Retelling the Easter story of Jesus’ first appearance to His disciples after His resurrection (John 20:19-23) is like living into the truth of our own lives. It is a story of transformation that provides the key to the power of the Easter reality in our lives. The power of Jesus’ resurrection lies in God’s ability to turn death into life, or in the case of Jesus’ disciples, transforming a fearful room into a joyful one (20:19-20). Jesus does not come into our lives to make it more difficult than what it already is. As He did when He spoke his first words in the midst of the disciples, His presence brings peace. God’s new life in and through Jesus’ resurrection is the ever-present reality of God showing up in our lives to surprise us with newness in the midst of stuckness. God brings peace and joy in the midst of fear and anxiety. But the story does not end there. The transformation from fear to joy effected by the peace of new life in and through Jesus leads to a completely different purpose in life. It is a transformational power that moves us into the world for the sake of bringing new life to others. In the words of Jesus, “As the Father has sent me, I am sending you… If you forgive anyone his sins, they are forgiven; if you do not forgive them, they are not forgiven” (20:21, 23). The key verse between the previous two verses provide the crucial link for understanding God’s sending and our calling in the light of God’s power alone: “… he breathed on them and said, ‘Receive the Holy Spirit'” (20:22). May the Easter power of Jesus’ resurrection move you forward on the holy gusts of the Spirit and into the lives of others to bring peace, hope, and newness!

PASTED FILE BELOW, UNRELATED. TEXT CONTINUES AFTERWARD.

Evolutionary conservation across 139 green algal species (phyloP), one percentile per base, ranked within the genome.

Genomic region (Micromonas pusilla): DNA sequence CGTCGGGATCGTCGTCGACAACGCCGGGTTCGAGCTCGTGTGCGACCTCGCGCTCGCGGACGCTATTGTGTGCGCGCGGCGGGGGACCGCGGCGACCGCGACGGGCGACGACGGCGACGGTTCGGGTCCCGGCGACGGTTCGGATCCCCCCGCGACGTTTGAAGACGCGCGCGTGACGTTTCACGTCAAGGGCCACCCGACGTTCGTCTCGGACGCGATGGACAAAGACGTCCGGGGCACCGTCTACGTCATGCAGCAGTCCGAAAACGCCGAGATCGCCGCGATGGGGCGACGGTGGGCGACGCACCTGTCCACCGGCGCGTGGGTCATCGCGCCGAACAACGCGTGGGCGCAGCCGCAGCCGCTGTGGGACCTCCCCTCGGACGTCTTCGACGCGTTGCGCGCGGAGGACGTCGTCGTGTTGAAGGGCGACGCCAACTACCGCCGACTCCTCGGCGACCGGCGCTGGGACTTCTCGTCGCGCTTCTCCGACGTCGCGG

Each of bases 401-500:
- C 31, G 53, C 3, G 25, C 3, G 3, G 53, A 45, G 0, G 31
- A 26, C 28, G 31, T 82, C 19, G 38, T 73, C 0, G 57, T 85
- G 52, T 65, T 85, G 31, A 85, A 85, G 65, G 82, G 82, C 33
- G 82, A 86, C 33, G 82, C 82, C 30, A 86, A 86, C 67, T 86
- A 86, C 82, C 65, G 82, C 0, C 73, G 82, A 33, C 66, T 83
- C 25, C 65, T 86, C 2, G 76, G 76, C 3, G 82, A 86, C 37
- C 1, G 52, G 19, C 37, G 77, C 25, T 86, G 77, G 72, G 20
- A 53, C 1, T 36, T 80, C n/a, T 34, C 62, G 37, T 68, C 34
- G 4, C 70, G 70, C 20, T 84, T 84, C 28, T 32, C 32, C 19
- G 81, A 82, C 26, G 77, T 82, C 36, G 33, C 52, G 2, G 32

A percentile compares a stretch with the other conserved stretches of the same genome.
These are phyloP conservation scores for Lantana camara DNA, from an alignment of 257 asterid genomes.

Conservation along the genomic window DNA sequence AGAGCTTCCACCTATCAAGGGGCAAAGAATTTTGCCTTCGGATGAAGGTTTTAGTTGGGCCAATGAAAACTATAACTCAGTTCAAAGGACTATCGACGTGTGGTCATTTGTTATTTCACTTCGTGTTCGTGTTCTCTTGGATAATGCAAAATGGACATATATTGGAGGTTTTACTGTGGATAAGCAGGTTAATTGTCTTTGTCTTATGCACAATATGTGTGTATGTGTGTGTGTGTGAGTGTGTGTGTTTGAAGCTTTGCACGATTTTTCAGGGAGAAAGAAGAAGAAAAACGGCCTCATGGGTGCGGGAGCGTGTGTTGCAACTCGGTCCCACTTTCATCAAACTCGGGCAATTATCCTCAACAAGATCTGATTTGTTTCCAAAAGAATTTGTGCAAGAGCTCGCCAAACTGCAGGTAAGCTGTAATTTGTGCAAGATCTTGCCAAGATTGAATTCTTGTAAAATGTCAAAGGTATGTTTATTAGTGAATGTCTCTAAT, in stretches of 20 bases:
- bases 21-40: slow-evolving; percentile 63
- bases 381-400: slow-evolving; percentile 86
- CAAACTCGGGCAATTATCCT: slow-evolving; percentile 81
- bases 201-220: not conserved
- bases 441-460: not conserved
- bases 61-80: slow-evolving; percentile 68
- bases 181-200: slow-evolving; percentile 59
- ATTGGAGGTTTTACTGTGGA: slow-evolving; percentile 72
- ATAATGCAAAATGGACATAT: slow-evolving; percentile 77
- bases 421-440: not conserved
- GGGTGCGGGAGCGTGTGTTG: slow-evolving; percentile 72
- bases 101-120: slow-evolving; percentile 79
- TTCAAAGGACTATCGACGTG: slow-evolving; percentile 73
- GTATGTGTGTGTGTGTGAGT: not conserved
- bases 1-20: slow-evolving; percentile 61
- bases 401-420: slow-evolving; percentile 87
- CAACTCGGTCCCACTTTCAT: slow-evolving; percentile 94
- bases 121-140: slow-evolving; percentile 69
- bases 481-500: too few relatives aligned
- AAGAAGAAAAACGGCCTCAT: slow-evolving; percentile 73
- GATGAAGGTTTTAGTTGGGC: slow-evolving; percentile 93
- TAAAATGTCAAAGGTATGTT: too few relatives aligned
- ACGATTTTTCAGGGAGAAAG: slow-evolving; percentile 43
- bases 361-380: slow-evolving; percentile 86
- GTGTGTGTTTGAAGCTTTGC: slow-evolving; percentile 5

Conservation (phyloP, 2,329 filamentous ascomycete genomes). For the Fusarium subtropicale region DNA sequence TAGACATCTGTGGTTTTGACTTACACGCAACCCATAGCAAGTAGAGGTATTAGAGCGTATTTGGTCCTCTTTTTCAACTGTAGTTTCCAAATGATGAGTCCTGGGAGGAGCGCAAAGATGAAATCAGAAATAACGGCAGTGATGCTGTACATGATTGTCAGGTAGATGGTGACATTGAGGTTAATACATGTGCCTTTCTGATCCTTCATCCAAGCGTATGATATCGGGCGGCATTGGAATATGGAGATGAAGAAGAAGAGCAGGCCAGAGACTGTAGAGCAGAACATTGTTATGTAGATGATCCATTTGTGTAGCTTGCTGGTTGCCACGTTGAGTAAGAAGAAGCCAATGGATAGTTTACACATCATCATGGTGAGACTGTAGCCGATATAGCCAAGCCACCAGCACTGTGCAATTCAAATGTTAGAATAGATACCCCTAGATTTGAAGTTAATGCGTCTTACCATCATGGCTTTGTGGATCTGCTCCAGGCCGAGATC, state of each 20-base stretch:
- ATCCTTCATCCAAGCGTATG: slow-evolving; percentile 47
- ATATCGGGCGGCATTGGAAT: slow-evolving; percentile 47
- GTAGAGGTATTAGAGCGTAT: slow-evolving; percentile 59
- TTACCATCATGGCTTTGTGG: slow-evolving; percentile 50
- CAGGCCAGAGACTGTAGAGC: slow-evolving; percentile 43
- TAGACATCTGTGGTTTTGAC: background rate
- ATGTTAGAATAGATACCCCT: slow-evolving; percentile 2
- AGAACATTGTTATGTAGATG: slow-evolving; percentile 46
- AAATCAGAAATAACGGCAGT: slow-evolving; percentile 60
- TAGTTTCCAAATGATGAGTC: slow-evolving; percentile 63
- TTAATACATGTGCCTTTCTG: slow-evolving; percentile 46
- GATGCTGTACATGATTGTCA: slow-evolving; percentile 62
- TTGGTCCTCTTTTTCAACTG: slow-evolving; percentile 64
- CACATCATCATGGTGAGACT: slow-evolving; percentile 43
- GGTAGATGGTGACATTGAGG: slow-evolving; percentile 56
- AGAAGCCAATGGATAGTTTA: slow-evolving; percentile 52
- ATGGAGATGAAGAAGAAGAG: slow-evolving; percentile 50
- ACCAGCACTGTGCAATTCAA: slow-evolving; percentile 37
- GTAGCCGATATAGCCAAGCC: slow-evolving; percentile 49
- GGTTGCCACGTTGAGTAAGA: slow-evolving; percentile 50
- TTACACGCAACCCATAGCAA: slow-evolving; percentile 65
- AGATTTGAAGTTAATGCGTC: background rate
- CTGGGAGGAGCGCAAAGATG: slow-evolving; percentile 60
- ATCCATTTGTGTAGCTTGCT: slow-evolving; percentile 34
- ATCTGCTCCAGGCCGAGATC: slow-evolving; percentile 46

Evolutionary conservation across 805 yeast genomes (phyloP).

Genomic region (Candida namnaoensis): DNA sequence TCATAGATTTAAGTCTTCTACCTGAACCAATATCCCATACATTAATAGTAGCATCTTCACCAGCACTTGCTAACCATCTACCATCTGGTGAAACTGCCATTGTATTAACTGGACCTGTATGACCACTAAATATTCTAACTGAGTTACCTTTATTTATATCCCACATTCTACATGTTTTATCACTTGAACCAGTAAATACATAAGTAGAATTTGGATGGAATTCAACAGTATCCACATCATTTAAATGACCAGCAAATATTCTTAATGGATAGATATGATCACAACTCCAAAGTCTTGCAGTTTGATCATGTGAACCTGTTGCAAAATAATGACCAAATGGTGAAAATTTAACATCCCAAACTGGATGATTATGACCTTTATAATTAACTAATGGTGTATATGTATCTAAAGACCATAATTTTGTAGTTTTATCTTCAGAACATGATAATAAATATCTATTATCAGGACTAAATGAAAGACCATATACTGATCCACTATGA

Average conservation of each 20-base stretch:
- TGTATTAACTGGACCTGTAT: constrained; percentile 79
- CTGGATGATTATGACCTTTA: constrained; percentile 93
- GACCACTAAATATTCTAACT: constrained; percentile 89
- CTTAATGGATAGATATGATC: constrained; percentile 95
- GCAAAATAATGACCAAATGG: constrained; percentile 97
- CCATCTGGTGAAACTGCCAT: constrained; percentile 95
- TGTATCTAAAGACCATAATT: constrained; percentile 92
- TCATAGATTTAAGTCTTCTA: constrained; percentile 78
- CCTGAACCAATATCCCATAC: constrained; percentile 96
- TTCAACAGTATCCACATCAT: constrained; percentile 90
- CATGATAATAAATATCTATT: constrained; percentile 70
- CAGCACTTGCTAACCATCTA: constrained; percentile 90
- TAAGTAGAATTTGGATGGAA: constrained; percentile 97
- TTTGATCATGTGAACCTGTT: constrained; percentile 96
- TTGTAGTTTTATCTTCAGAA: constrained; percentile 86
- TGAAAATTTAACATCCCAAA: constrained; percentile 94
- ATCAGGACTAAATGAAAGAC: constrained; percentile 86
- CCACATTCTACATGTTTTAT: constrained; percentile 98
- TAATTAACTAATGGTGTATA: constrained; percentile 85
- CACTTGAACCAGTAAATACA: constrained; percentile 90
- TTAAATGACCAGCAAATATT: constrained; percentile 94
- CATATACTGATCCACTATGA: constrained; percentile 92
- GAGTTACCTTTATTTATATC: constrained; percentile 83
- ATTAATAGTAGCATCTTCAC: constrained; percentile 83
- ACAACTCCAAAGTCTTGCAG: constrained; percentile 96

June 7, 2011 § Leave a comment
It is a natural reaction to walk away from messy situations in which you may feel somebody else has a better chance of doing something about it than you. Especially when you are blamed for being partly responsible for creating the situation in the first place. Aaron is a good example in Numbers 16:41-50. After the Israelites blamed Aaron and Moses for killing “the Lord’s people” (16:41), the Lord commanded Moses to get away from the situation (16:45). But Moses commanded Aaron “to hurry to the assembly to make atonement for them” (16:46). Aaron did as Moses said and went right into the midst of a deadly situation of a plague that already started among the people (16:47). “He stood between the living and the dead, and the plague stopped” (16:48). It certainly is much easier, and many would argue much wiser, to live your life in ways that avoid any conflict or ignore any messy situations. But sometimes we are called to be the ones standing between life and death. That is what Christ did for us. Are you called to take up a responsibility that you could easily avoid or ignore, but really you should be one of those (or maybe the only one) getting involved in cleaning up the mess?
June 6, 2011 § Leave a comment
“O Lord our God… you were to Israel a forgiving God, though you punished their misdeeds” (Psalm 99:8). The relationship between God’s forgiveness and God’s punishment is a mystery not to be solved with formulas of cause and effect. Those who set forgiveness over against punishment will confuse forgiveness with the tolerance of sin. Loving parents also discipline their children. But if you look at parental discipline as simply the evidence of an unforgiving attitude, then you do not understand what the purpose of such discipline is. God’s forgiveness and God’s punishment have the same purpose, namely reconciliation with God. Therefore, the apparent contradiction (which really is the healthy tension of a mystery that culminates in how God is revealed in Christ): sinners do not deserve forgiveness, and sinners are not doomed to punishment. Because we are sinners all the time, we will be disciplined and punished. But because God is always a forgiving God, we can rely on God’s graceful presence and interventions in the midst of our punishment. God’s mercy is always a gift. The gift is always received under circumstances of punishment. God will be God in our lives today for the sake of keeping us close to him as his beloved children.